PI: Rendong Yang, PhD, Associate Professor of Urology, Feinberg School of Medicine
Prostate cancer is most often found in early stages, which means the cancer cells remain in the prostate so the disease is highly treatable with surgery or radiation therapy. However, after localized therapy, some patients progress to an aggressive disease where the cancer has spread beyond the original area to other parts of the body. Although there are tests available to efficiently diagnose the early stage prostate cancer, these tests cannot predict whether the patients will progress to an advanced stage. On the other hand, patients with advanced stage prostate cancer will receive androgen deprivation therapy (ADT). However, most of the patients under ADT will eventually develop resistance to this therapy, which is called castration resistant prostate cancer (CRPC), leaving physicians with no options to counteract the inevitable. Therefore, there is an urgent need to (1) find novel biomarkers that can be used to identify patients that will progress to advanced disease; (2) identify novel targets that are druggable for CRPC patients.
Recent advances in high-throughput sequencing technologies have revealed that over 70% of the human genome is actively expressed. Whereas, only ~2% of the genome are coding to make proteins, the remaining is expressed as noncoding RNAs. A class of noncoding RNAs which are larger than 200bp called long noncoding RNA (lncRNAs) has been discovered to play important roles in cancer progression.
In this project, Dr. Yang will utilize cutting-edge technologies to test hypotheses about the role of a class of non-protein-coding RNA (lncRNA) in the development of metastatic CRPC. Identifying these novel lncRNA will help design better tools that can accurately predict the progression of cancer as well as novel therapeutic interventions that can target advanced tumors.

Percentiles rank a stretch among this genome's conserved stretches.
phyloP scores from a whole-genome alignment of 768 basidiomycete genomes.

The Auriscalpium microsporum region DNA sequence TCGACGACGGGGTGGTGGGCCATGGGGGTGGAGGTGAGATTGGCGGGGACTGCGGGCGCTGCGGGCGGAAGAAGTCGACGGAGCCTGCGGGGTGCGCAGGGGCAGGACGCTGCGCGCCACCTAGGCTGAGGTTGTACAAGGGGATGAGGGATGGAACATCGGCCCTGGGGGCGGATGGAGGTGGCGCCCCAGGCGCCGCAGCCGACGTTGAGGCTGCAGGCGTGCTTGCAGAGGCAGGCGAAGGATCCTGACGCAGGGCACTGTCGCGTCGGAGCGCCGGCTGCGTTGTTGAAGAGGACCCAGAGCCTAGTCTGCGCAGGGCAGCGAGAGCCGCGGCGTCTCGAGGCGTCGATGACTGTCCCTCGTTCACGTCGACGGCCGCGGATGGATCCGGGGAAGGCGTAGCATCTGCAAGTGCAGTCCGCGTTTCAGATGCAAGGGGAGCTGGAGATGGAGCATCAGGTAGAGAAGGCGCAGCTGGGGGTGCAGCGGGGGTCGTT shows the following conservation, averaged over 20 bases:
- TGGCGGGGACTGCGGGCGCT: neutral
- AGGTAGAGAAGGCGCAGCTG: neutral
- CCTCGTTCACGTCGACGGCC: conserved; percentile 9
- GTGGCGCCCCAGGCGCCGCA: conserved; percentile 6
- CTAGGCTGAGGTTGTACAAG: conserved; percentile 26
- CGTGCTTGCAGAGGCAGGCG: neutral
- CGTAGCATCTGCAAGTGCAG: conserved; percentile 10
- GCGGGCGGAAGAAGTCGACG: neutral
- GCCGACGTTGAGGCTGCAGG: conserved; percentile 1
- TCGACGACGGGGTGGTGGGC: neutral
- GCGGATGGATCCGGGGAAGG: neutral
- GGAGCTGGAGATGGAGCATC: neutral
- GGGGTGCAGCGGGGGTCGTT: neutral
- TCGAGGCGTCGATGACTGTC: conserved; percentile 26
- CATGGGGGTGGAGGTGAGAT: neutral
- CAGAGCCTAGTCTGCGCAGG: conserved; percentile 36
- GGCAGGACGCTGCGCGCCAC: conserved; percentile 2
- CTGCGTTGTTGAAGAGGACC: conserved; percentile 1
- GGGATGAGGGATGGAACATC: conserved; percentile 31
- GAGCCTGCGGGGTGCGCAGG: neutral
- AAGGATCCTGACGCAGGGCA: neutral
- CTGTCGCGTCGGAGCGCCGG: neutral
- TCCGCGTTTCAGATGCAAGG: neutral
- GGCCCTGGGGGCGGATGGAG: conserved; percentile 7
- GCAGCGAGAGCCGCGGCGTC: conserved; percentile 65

PI: Young Yoo, PhD, Research Assistant Professor of Urology, Feinberg School of Medicine
Alteration in the TP53 gene as gain-of-function (GOF) missense mutations is one of the most common events responsible for treatment resistance in prostate cancer. However, no drugs have been developed to date that directly target mutant TP53, so these lethal tumors remain untreatable.
Tumor cells require huge amounts of nutrients to keep up with their rapid malignant growth and mutant TP53 plays an important role in remodeling tumor metabolism to produce enough energy and nutrients to sustain their growth and survival. Therefore, oncogenic action of mutant TP53 could make tumors more susceptible to metabolic inhibition. However, all TP53 mutations are not equal and respond differently to treatments. In addition, TP53 mutations also often exist in the presence or absence of wild type TP53, which result in distinct oncogenic capability of cancer cells. Accordingly, it is of great importance to uncover the differential effects of individual mutant p53 proteins on metabolic vulnerabilities because it could contribute to developing more effective therapeutics targeting mutant TP53 and metabolic vulnerability to treat lethal prostate cancer patients with limited treatment options.
In this research, Dr. Yoo will dissect the metabolism of TP53 mutation variants through novel CRPC models mimicking human tumor mutation to identify potential vulnerabilities that can be targeted therapeutically and exploited to improve prostate cancer outcomes. Successful completion of these studies will provide a novel biological insight into the molecular link between TP53 mutation types and metabolic dependency, providing metabolic landscape associated with TP53 mutation in prostate cancer. Thus, targeting this metabolic pathway would be a new avenue to treat lethal prostate cancers with TP53 alteration.